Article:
Morning must reads for Monday, August 7, 2017

Good Monday morning from Salt Lake City. Today is the 219th day of the year. There are 146 days remaining in 2017.

John Curtis still leads the fundraising race in Utah’s 3rd CD. Ben McAdams went undercover as a homeless person in downtown Salt Lake City. Mike Pence pushes back against reports he’s setting himself up for a run in 2020.

The clock:

  • 8 days until the 2017 Utah primary election (8/15/2017)
  • 92 days until the 2017 election (11/7/2017)
  • 168 days until the opening day of the 2018 Utah Legislature (1/22/2018)
  • 213 days until the final day of the 2018 Utah Legislature (3/8/2018)
  • 456 days until the 2018 midterm elections (11/6/2018)
  • 1,184 days until the 2020 presidential election (11/3/2020)

Today’s political TL; DR –

  • Provo Mayor John Curtis continues to lead the fundraising battle in the GOP 3rd CD primary election. Financial disclosures show Tanner Ainge spent about $9 per signature to secure a place on the ballot [Utah Policy].
  • Our “Political Insiders” doubt new White House Cheif of Staff John Kelly will be able to bring discipline to the West Wing [Utah Policy].
  • Ric Cantrell, the chief of staff for the Utah Senate, is leaving that job after more than a decade to take the same position with Attorney General Sean Reyes [Utah Policy].
  • Salt Lake County Mayor Ben McAdams spent three days and two nights undercover as a homeless person in downtown Salt Lake City in March [Deseret News, Tribune].
  • Former Utah Sen. Steve Urquhart lashes out at what he calls “secretive” and “puppet string” lobbying of the Utah Legislature by the LDS Church [Tribune].
  • Former Utah Gov. Mike Leavitt says rural leaders should take a proactive approach to preserving public lands to avoid what happened with the Bears Ears and Grand Staircase-Escalante national monument [Deseret News].
  • Ballots are chock full of candidates competing in primary elections across the state later this month [Deseret News].
  • Republican Salt Lake County Councilman Max Burdick is jumping into the race to replace retired County Recorder Gary Ott [Deseret News, Tribune].
  • Are Utah’s reforms to the criminal justice system working? In some cases yes, while in other’s it’s not [Deseret News].
  • Emails show Huntsman Cancer Institute CEO Mary Beckerle was fired shortly after she raised objections about the institute’s funding to the administration [Deseret News, Tribune].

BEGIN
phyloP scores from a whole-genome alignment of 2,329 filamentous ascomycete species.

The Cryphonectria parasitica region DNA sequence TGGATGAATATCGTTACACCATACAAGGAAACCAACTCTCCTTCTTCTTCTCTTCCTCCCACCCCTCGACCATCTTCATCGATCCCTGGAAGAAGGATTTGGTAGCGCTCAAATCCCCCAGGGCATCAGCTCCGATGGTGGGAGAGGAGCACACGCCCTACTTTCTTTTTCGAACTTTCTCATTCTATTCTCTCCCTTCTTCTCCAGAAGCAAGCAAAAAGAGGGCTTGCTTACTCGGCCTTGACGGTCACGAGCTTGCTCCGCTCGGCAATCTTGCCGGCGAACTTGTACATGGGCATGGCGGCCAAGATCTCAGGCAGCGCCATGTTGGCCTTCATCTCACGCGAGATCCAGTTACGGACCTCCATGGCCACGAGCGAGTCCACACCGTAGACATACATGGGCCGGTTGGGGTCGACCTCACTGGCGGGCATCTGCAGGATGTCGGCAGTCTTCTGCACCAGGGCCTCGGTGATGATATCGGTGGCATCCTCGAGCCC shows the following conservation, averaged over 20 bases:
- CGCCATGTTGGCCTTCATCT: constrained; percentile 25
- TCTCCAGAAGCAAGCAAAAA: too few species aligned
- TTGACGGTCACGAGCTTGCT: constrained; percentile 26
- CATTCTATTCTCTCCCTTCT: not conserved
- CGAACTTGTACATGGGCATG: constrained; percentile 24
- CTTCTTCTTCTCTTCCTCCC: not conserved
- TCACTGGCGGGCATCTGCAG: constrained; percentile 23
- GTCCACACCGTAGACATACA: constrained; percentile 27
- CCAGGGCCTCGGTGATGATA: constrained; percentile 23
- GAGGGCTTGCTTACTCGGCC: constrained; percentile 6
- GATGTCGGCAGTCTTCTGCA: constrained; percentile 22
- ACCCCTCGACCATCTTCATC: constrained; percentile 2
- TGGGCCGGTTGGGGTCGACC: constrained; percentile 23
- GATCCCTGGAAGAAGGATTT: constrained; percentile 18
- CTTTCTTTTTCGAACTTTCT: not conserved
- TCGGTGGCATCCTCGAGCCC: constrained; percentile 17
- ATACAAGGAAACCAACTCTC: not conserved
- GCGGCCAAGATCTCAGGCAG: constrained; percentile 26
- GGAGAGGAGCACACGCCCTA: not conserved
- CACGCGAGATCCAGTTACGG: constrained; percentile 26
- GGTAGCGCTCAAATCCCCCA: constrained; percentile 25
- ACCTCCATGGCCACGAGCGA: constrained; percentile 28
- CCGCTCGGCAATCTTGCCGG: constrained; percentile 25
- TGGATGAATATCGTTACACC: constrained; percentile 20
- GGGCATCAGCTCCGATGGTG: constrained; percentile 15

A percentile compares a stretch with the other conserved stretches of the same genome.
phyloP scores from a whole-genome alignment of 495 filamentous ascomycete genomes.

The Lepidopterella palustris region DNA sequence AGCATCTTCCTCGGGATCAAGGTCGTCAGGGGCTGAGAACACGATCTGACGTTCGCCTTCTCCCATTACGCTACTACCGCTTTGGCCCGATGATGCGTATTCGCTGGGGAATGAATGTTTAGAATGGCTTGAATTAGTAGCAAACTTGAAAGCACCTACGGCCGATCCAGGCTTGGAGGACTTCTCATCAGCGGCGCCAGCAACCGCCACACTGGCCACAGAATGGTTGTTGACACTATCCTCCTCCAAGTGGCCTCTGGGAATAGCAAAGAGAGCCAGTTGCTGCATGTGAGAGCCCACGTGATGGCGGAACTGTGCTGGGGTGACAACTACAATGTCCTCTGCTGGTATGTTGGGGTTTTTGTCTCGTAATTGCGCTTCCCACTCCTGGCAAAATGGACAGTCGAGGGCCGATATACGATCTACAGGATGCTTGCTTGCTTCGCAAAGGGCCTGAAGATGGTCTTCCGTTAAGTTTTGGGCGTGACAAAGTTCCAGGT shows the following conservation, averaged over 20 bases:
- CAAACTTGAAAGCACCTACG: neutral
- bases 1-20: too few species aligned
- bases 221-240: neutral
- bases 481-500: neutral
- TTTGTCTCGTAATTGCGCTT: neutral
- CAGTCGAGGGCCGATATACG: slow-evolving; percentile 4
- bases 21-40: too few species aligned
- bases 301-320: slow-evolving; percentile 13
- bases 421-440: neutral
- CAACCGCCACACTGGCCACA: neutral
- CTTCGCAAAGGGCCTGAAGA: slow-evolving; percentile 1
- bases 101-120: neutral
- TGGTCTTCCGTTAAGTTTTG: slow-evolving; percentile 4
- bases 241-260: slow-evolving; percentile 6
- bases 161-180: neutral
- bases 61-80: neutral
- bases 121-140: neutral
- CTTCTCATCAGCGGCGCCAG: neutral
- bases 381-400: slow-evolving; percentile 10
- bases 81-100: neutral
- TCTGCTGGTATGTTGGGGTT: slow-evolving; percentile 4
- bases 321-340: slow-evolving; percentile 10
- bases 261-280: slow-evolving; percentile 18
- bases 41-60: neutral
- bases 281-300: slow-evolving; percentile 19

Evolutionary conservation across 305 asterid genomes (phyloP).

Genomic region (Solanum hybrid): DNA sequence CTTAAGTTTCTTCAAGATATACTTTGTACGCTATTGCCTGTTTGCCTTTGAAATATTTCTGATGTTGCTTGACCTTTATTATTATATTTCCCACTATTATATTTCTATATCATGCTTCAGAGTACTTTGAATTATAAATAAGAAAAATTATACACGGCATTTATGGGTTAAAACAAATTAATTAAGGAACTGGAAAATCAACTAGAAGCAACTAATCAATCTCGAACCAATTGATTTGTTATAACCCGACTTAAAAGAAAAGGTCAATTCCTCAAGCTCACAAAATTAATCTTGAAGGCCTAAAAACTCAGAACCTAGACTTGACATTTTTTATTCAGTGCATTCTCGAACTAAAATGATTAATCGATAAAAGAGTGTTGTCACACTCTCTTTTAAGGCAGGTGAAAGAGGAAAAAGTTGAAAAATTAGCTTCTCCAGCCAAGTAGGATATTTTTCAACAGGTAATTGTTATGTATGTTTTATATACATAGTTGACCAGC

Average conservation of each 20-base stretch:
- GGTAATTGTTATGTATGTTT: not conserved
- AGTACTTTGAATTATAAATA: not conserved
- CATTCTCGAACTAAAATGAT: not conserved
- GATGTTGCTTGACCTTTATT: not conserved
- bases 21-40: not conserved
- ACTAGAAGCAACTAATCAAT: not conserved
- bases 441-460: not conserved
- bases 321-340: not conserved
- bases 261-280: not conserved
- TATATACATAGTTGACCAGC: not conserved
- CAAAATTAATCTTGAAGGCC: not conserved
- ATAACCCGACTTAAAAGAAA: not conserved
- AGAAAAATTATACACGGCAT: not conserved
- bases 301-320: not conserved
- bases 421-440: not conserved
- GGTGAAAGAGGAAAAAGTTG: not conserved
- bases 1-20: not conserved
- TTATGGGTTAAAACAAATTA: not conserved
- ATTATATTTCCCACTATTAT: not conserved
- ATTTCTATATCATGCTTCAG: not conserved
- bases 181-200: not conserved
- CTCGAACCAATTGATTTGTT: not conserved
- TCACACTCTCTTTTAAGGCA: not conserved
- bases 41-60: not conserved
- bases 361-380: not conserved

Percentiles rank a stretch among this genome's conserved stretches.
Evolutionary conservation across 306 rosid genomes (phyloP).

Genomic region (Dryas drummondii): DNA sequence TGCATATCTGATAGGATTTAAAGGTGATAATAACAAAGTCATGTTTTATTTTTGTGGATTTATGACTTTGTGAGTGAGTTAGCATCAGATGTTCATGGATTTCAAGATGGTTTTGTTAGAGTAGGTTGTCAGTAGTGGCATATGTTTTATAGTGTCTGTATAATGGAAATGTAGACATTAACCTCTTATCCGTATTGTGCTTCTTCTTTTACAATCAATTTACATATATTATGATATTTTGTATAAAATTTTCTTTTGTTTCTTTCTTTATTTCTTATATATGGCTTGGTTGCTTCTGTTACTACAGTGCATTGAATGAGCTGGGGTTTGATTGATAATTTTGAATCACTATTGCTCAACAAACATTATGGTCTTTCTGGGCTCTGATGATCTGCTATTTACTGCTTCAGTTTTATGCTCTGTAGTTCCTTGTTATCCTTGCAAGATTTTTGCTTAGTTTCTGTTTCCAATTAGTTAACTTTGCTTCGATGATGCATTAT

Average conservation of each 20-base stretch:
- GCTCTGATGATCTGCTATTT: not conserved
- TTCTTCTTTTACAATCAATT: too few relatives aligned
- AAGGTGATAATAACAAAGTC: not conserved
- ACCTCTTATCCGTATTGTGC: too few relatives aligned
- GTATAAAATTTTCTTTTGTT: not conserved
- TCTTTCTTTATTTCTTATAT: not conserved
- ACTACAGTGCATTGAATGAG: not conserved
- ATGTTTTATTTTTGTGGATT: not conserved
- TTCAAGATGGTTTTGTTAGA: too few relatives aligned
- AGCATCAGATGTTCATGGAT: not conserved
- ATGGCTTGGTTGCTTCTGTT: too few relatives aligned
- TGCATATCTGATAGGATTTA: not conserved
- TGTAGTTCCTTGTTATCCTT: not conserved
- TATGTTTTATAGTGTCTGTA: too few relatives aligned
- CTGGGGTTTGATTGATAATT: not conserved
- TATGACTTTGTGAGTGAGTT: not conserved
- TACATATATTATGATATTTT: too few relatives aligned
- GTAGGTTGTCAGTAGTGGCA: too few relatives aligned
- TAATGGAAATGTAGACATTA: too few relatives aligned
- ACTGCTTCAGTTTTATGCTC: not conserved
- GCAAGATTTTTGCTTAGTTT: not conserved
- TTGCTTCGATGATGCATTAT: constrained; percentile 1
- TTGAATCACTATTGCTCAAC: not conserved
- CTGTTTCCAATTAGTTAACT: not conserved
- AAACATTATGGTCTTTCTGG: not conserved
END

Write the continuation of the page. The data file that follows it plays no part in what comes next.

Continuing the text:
• North Ogden Mayor Brent Taylor, a Utah Transit Authority trustee, is still raising questions about a $10,000 campaign donation made to UTA’s vice-chairwoman Sherrie Hall Everett for her race for Provo mayor from a construction company [Deseret News].
  • The Utah Democratic Party taps Alex Cragun as their new executive director [Utah Policy].
  • A program allowing drug users to exchange dirty needles for clean ones is an unexpected flash point in the fight against illegal drugs on Utah’s streets, with critics saying the exchange is enabling more drug use [Tribune].

National headlines:

  • Vice President Mike Pence is pushing back hard against reports he plans to run for president in 2020 if Donald Trump opts not to run for another term [New York Times].
  • Deputy FBI Director Rod Rosenstein says special counsel Robert Mueller is free to pursue an investigation into any crimes he may uncover as part of his probe into Russian meddling in the 2016 election [Washington Post].
  • New White House Chief of Staff John Kelly is moving quickly to defuse President Donald Trump’s habit of sending out inflammatory statements via Twitter [Bloomberg].
  • All politicians stretch the truth, but President Donald Trump has elevated lying to unprecedented heights during his time in the White House [New York Times].
  • Arizona Sen. Jeff Flake is ramping up his attacks on President Donald Trump and his fellow Republicans, saying he wished the GOP had fought back against those who questioned whether former President Barack Obama was born in the U.S. [Washington Post].
  • North Korea is vowing revenge following the approval of harsh new economic sanctions by the United Nations [Associated Press].
  • Penalties imposed by Wall Street regulators have fallen sharply during the first six months of Donald Trump‘s presidency compared to the first six months of last year [Wall Street Journal].
  • President Donald Trump‘s decision to nix the TPP trade agreement hurt U.S. agricultural producers who would have had access to new markets for their goods [Politico].
  • Silicon Valley is reeling following the publication of an anonymous 3,300-word manifesto railing against hiring for diversity’s sake [CNN].

On this day in history:

  • 1942 – U.S. forces landed at Guadalcanal, marking the start of the first major allied offensive in the Pacific during World War II.
  • 1964 – Congress passed the Gulf of Tonkin resolution, giving President Lyndon B. Johnson broad powers to deal with reported North Vietnamese attacks on U.S. forces.
  • 1974 – French stuntman Philippe Petit walked a tightrope strung between the twin towers of New York’s World Trade Center.